Dam Ethics

Dam Ethics

China’s government officials have often said that “1997 will be a year to welcome two great happinesses,” according to dissident journalist Dai Qing. The double happiness? “Hong Kong will return to the motherland, and the Yangtze River will be dammed.” She adds, “Let us hope that the Yangtze and Hong Kong are not both damned in 1997.”

Canada’s federal government and business community once worried publicly about the fate of Hong Kong. However, the “Team Canada” approach to trade with China has silenced much of that apprehension. China’s Three Gorges hydroelectric project on the Yangtze River has been afforded even fewer misgivings. The Chrétien government has separated trade with China from the troubling environmental and human rights issues surrounding the dam’s construction.

China expects the Three Gorges Dam to flood 600 kilometres along the Yangtze River in Hubei and Sichuan Provinces. As a result, it will displace up to 1.5 million people from farms, villages, towns and cities over the next 20 years. China currently hopes to divert the river’s flow by the end of the year, allowing construction of the dam itself to begin. In so doing, China will owe considerable thanks to Canada for both “moral support” and financing.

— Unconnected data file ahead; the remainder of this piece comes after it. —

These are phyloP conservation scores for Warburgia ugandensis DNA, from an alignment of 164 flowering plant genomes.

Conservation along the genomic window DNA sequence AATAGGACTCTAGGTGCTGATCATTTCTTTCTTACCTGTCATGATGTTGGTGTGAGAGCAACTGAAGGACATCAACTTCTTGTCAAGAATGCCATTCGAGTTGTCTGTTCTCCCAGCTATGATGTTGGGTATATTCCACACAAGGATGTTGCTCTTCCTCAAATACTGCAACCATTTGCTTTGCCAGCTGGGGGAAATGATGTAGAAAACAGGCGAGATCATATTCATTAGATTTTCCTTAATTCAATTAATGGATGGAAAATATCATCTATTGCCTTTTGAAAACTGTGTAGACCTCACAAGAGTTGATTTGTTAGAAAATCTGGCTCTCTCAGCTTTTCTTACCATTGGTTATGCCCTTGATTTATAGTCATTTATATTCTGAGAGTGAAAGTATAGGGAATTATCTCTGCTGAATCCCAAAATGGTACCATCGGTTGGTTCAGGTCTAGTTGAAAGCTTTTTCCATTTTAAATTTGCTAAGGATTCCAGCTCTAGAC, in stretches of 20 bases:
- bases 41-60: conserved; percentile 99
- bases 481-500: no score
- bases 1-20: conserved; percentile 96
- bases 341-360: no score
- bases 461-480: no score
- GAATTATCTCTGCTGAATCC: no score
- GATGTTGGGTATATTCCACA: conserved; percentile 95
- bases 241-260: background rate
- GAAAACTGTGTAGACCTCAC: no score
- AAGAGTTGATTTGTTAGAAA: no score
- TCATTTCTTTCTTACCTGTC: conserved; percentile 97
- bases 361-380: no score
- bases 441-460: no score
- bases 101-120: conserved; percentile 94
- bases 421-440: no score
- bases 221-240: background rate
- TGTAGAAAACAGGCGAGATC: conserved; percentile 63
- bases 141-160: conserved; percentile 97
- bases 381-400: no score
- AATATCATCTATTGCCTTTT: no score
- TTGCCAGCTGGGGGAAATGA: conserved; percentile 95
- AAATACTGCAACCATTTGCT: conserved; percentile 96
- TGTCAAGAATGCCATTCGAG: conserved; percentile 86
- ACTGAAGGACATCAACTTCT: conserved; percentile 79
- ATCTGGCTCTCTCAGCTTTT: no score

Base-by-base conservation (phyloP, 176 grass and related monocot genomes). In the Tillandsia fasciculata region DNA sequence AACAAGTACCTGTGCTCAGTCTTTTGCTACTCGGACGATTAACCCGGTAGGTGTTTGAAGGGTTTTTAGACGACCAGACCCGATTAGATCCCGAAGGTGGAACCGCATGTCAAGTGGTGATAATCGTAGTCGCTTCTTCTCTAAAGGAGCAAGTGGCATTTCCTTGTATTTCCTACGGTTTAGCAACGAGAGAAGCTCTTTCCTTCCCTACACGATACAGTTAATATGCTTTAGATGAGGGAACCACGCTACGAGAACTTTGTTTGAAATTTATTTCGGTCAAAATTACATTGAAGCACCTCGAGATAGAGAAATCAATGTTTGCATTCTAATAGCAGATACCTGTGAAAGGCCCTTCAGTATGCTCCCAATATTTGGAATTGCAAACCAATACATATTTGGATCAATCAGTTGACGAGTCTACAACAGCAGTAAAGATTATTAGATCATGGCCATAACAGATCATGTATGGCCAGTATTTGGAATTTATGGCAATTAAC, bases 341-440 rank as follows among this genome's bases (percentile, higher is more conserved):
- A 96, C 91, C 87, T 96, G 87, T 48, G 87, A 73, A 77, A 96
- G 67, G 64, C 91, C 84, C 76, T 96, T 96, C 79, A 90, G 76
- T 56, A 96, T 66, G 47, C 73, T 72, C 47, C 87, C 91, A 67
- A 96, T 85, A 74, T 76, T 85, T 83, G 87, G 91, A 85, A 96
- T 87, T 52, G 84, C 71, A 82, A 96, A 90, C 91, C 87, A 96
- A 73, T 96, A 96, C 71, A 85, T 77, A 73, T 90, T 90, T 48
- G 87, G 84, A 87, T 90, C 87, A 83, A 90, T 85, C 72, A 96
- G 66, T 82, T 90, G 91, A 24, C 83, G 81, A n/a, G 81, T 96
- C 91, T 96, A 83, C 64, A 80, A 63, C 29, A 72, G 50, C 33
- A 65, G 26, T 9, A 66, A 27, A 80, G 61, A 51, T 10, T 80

The Chinese government has enterprising plans for the river. It says the Yangtze area will soon be “one of the world’s most important industrial development belts.” To oppose the building of the Three Gorges Dam, China argues, would be to deliberately obstruct the world’s largest nation from joining us in the developed world.

A Flawed Project

In a telephone interview, John Thibodeau, director of research for the monitoring agency Probe International, argued against China’s position. Speaking from Probe’s Toronto office, he said that “Canada has played a key role in promoting a potentially very seriously flawed project.”

In 1986, Canada’s bilateral aid organization, the Canadian International Development Agency (CIDA), provided $14 million Cdn in financing for a pivotal feasibility study of the dam’s design. The study was carried out by a Canadian consortium of public utilities and private engineering firms, under the supervision of the World Bank. Their conclusion was that the project was both safe and economically viable.

However, Thibodeau charges that under the study’s terms of reference, “The purpose was to come up with a document that would help the Chinese to build the dam-not really to determine whether it was feasible or not, but to find a way to build it.”